Source: Food and Nutrition Board, Institute of Medicine, National Academy of Sciences, 2010.


In addition to a healthy diet, a healthy lifestyle is important for optimizing bone health. You should:

  • Avoid smoking and second-hand smoke.
  • Drink alcohol in moderation (no more than one drink per day is a good general guideline).
  • Talk to your doctor about medications you are taking. Some prescription medications can cause bone loss or increase your risk of falling and breaking a bone.


Exercise is an important part of an osteoporosis treatment program. The evidence suggests that the most beneficial physical activities for bone health include strength training or resistance training. Physical activity can:

  • Build and maintain bone throughout adulthood.
  • Help maintain or even modestly increase bone density in adulthood.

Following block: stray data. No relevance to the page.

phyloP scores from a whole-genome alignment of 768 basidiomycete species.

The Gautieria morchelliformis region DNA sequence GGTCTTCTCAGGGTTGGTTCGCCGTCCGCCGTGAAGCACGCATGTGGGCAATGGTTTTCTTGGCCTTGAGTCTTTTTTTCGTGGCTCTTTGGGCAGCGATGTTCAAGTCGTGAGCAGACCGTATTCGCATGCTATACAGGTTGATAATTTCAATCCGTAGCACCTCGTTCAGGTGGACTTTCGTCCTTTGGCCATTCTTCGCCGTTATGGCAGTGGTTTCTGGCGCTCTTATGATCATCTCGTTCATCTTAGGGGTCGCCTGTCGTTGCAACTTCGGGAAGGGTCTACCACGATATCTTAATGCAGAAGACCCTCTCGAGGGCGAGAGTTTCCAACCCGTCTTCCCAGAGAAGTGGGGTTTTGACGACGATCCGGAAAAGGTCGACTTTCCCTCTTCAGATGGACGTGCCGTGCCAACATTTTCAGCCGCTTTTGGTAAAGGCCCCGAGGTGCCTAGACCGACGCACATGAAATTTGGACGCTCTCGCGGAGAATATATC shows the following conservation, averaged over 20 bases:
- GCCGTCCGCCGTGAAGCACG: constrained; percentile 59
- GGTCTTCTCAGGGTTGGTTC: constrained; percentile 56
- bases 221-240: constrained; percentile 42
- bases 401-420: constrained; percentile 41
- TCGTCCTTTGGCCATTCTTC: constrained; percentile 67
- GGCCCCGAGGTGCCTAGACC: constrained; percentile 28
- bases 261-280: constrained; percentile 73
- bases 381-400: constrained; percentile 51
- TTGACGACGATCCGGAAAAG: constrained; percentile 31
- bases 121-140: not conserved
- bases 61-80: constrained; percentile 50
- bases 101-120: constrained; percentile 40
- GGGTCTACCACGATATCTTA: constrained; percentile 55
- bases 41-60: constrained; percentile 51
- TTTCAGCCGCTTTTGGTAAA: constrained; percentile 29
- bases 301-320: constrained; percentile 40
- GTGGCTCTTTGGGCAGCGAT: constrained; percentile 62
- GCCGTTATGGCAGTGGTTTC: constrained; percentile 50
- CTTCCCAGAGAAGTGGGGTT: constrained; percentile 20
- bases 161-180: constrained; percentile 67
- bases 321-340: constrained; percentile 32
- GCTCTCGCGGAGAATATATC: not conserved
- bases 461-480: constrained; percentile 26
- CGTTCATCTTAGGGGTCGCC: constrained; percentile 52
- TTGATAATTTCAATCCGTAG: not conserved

• Reduce your risk of falling by increasing muscle mass and strength and improving coordination and balance.
  • Help older people improve function and delay loss of independence.

Although exercise is beneficial for people with osteoporosis, it should not put any sudden or excessive strain on your bones. If you have osteoporosis, you should avoid high-impact exercise. To help ensure against fractures, a physical therapist or rehabilitation medicine specialist can:

  • Recommend specific exercises to strengthen and support your back.
  • Teach you safe ways of moving and carrying out daily activities.
  • Recommend an exercise program that is tailored to your circumstances.

Other trained exercise specialists, such as exercise physiologists, may also be able to help you develop a safe and effective exercise program.